In month ten of Brain Training, I encountered a catch-22. The head guy (pun intended) said that if I were more screwed up, they could do something; if I were less screwed up, they could do something. But I wasn’t either of those, so they couldn’t, and I was shown the door. Under the painstaking care of no one at all, I relearned some of the skills I hadn’t learned in rehab.

In my first life, it was normal to learn something and then write about it a few seconds later. When you’re brain injured, that gets reversed: You knew something a minute ago, but you don’t know it now. Sometimes my vision cuts out, and that part of the screen is missing—or that part of the curb, or the page, or my life.

Before I was brain-damaged, I taught writing once in a while. Afterwards, I couldn’t teach anything. I couldn’t read or write. There’s not much demand for brain-damaged writers, and I have earned little or nothing since the accident.

A few years post-truck, I met a friend at a café, and I was happy to see her. I was trying to be the “me” I’d been before. I knew that when she paused, I needed to say something. But the harder I tried to make sense, the harder it got to breathe. I could not make sense because I could not breathe, and I could not breathe because I could not make sense.

She didn’t know if it was me at the table, or someone else who wasn’t me at all. Neither did I. Thoughts burned through my mind: I need to order; no, I need to take a sip; no, I need to order; I need to try harder; I need to order…I’m trying as hard as I can.

Eighteen years post-truck, similar scenes have happened hundreds of times.

Disabled people are the world’s single largest minority—and likely its least heard from. We’re also the only minority that anyone can join at any time. Every nine seconds, traumatic brain injury breaks another American brain.

At some point in our lives, most of us lose people we love. I lost the person I was. The new me had never read the books I loved, never shared favorite times with my child. I can now write, but it’s way harder to do than it was in my first life, as are all other things—if, in fact, I can do them at all.

That said, I’ll keep keeping on.

Judith Hannah Weiss freelanced for twenty-five years writing promotional print and broadcast copy for New York, The New Yorker, Vanity Fair, Vogue and other major media. In 2006, she was hit by a drunk with a truck, which put things on a long pause. Her post-truck work has appeared on NBC News and in The Washington Post, The Oldster, Iowa Review, The Rumpus, Creative Nonfiction and the Bellevue Literary Review and is forthcoming in HuffPost. She was a finalist for The Iowa Review’s Nonfiction Book Prize and winner of the 44th and 45th New Millennium Writing Awards. She lives near Charlottesville, VA, where she makes art for humans and homes for birds. “The homes are made with salvaged wood. This piece is made with salvaged words.” You can find her at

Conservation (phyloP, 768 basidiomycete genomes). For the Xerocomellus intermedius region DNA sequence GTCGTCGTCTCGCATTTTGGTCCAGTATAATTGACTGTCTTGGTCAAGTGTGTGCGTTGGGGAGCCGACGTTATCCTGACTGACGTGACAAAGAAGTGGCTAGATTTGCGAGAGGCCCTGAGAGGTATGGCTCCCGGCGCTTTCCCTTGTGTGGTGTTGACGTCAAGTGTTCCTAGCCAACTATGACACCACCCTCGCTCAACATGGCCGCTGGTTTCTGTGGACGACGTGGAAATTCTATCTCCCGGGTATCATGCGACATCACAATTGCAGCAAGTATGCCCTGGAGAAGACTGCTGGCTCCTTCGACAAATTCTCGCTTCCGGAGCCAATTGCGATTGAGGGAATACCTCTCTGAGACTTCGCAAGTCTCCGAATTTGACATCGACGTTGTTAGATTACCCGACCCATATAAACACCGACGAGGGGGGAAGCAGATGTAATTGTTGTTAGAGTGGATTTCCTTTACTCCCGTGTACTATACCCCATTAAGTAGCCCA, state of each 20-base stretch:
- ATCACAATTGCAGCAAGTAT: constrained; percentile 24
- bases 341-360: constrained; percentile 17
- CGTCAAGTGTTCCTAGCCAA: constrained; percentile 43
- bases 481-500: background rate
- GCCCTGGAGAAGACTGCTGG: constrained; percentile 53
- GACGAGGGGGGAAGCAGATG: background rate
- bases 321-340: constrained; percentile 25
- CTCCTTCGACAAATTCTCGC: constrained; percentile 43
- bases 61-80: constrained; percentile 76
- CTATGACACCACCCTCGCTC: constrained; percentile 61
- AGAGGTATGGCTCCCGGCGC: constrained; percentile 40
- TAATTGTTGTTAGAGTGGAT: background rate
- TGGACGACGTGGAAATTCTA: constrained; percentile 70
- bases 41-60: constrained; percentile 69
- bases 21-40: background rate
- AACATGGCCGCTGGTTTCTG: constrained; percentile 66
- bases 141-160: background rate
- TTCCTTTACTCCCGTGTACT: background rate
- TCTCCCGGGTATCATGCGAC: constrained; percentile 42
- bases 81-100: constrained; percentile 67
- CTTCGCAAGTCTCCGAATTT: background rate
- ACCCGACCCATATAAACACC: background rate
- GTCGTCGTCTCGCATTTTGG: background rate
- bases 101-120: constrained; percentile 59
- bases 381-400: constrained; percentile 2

17 thoughts on “Assistant Head Wrapper”

  1. Beautifully written. I was especially struck by your description of being both “screwed up, and not screwed up enough “. Sadly this is the case for so many individuals living with a brain injury. Insurance companies don’t want to pay for services for those people “not screwed up enough”, yet truly struggling to get by every day. I wish you all the best and please continue writing as you certainly are still a gifted writer.

  2. I cried, when I read your account. When you couldn’t say cup.. neither could I.
    I had a stroke, I couldn’t say anything beginning with a hard ‘c’ and would find myself dribbling out of the side of my mouth which was embarrassing. And I had ‘twitches,’ so I stopped going out. Now I also write.
    Keep on writing 🙂 words are there to be rediscovered.

  3. I am utterly felled by your honest portrayal of life after a traumatic brain injury. Words are pretty inadequate to express how I feel after reading it. I guess I just want to say that I wish you the very best in your healing journey and am grateful you were willing to share your story with the world.

  4. What a superb essay! I am so sorry for what you have endured; as you noted, life can change in a minute. I am also awed by how beautifully you write. You are an insightful, courageous person. Keep keeping on!

  5. Yehudit Reishtein

    Thank you for this unique insight into the world of those with brain injuries. Too often people think that after rehab, recovery is complete. You describe beautifully the on and off nature of brain function after injury. I wish you success in your continued healing and in your writing.

  6. Your writing is completely engrossing. Completely inspiring. Thank you for your open heart, incisive mind, and uniquely witty expression.

  7. you’ve still got beautiful writing – loved the word play of “different types of finches and schooners and sutures and futures.”